November is Lung Cancer Awareness Month.
Lung cancer is the most deadly cancer in the US. It is important to educate yourself and your loved ones about the risks and symptoms.
The Statistics Are Scary
Did you know, 1 in 15 people in the United States will receive a lung cancer diagnosis in their lifetime? Sadly, the five-year survival rate is only 19%, mainly due to the fact that very few cases are diagnosed in the early, more treatable stages. And, despite the fact that lung cancer death account for 27% of all cancer deaths – that\’s over 140,000 each year – it receives far less attention and federal funding than many other types of cancer.
The Smoking Myth?
There is a common perception that lung cancer is the result of smoking. And, It is true that smoking and exposure to second-hand smoke are the leading causes – accounting for about 35% of all cases – it is not the only risk factor.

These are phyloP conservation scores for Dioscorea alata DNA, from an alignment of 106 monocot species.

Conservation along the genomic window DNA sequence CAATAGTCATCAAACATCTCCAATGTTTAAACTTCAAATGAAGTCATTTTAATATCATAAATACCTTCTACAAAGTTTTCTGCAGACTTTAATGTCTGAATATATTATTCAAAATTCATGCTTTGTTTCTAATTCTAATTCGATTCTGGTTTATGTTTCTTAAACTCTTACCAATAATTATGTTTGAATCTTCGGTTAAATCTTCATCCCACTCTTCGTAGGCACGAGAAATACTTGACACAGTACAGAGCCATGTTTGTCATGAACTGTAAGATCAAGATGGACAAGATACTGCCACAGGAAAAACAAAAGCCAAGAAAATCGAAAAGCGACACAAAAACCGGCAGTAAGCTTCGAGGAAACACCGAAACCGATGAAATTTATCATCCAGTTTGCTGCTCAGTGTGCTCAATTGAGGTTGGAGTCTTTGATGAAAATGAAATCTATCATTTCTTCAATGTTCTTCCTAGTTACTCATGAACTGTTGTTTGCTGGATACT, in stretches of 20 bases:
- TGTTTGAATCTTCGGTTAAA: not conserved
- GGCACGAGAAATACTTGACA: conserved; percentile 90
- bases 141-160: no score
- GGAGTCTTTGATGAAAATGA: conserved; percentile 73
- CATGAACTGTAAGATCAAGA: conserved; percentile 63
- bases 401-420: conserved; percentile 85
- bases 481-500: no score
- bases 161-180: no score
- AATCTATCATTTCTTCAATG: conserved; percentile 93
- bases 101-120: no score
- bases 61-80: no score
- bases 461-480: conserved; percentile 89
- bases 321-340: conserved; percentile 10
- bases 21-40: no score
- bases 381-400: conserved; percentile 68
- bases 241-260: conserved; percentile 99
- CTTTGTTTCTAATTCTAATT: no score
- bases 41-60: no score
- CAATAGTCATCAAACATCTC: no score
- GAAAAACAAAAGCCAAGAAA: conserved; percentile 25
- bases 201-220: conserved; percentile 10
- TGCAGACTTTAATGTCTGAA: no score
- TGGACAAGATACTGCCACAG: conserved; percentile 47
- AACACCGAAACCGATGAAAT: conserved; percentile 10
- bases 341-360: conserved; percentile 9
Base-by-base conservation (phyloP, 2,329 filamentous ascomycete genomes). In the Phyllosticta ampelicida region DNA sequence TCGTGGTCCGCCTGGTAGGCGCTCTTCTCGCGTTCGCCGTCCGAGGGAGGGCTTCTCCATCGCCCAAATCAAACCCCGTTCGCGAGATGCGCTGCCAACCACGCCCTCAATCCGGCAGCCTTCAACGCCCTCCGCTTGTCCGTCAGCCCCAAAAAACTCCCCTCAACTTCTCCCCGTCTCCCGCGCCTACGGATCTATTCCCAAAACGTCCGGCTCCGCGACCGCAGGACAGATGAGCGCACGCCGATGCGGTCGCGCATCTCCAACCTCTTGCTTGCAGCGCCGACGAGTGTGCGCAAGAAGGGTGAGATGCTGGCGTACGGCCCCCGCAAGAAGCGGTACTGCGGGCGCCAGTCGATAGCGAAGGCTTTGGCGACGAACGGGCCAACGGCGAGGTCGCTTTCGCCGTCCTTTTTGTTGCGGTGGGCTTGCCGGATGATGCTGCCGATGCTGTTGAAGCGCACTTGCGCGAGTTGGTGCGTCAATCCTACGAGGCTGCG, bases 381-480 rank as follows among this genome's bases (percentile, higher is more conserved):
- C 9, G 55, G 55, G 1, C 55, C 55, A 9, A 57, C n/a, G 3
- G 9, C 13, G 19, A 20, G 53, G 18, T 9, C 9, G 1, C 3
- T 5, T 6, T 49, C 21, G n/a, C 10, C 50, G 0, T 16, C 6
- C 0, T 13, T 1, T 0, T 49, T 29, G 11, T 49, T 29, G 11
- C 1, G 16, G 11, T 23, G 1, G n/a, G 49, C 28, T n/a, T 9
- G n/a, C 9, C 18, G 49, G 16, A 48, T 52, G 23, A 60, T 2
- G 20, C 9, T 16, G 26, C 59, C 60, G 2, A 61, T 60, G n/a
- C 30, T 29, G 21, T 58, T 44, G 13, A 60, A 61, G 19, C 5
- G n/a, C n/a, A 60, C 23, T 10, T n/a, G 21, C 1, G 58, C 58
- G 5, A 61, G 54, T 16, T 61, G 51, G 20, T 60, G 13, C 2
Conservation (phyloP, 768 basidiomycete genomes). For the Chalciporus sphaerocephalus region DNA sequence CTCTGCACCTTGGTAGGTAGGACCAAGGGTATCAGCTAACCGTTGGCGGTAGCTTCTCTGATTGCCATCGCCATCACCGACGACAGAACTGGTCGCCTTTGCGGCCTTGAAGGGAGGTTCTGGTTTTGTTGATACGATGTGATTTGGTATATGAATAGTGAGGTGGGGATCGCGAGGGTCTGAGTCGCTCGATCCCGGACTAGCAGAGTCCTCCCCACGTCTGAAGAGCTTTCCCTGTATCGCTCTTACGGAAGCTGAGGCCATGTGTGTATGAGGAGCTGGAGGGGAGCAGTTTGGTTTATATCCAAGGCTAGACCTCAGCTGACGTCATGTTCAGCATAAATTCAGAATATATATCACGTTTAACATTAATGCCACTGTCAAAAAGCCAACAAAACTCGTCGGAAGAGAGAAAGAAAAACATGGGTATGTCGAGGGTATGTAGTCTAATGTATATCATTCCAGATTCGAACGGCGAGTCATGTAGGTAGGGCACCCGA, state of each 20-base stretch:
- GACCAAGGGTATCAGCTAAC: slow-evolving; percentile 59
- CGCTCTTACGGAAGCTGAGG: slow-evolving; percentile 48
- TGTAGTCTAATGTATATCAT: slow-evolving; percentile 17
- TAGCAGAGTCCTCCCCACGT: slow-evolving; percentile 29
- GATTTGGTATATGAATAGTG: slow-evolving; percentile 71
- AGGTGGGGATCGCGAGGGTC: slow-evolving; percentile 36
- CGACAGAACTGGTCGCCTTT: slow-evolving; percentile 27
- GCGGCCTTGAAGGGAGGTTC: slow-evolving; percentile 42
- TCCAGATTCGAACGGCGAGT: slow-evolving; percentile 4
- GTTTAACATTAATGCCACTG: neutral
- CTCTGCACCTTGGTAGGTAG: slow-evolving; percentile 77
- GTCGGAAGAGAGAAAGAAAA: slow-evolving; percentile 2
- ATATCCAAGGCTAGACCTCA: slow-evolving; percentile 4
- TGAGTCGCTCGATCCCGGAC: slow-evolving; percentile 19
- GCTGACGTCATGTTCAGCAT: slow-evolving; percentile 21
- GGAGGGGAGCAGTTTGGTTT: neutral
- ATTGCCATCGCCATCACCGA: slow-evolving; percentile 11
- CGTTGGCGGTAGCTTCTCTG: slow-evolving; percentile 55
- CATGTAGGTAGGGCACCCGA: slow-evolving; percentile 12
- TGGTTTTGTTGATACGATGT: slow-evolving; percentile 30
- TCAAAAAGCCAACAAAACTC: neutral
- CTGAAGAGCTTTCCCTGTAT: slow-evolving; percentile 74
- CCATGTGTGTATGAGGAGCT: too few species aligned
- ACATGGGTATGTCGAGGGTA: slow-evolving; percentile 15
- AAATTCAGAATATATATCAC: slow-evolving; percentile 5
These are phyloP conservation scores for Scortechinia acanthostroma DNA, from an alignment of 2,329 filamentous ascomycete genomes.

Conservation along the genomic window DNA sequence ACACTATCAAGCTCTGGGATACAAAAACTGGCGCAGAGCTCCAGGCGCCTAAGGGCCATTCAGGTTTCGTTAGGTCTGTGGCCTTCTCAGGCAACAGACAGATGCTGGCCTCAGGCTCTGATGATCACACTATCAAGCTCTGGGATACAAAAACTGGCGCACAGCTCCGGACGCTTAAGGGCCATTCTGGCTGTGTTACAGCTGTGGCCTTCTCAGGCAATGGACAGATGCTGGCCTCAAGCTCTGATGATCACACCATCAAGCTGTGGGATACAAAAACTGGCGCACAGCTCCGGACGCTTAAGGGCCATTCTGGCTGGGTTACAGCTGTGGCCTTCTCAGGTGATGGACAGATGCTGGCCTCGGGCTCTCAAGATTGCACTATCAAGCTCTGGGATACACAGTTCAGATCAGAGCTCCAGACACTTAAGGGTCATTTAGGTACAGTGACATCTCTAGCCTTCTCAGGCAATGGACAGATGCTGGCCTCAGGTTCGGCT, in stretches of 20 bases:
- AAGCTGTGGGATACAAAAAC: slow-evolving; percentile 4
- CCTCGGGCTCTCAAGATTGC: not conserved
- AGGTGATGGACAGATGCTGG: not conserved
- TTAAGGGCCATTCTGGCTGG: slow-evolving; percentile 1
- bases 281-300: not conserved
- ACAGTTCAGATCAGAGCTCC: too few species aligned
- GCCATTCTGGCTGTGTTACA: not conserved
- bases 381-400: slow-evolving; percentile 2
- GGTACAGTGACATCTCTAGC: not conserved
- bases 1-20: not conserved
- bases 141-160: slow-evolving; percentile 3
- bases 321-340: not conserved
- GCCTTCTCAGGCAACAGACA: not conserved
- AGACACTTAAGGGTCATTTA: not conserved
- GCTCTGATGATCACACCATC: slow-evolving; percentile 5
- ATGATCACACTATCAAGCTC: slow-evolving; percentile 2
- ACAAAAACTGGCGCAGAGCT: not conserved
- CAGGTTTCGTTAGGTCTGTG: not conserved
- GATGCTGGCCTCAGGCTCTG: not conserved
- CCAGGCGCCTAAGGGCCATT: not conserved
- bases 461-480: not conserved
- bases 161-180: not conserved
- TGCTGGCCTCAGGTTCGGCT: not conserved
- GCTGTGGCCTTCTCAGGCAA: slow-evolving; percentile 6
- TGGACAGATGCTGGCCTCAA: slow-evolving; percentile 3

Statistics show that 10-15% of patients have never smoked in their lives. Many other causes, such as radon exposure, air pollution and exposure to asbestos are also known risk factors. Family history also increases the risk.
Lung cancer affects 1 in 17 women and kills twice as many each year as breast cancer. In fact, the occurrence in women has risen 102% in the last 40 years.
What Can You Do?
The most important precaution you can take is to quit smoking and reduce your exposure to second-hand smoke. Encourage your friends and family to do the same. Do your part to reduce and avoid air pollution. Find out if radon exposure is a concern in your neighborhood, school or place of work. Educate yourself on your risk factors, symptoms and learn about your family history. Talk to your doctor, and do not ignore early symptoms. Support research organizations such as: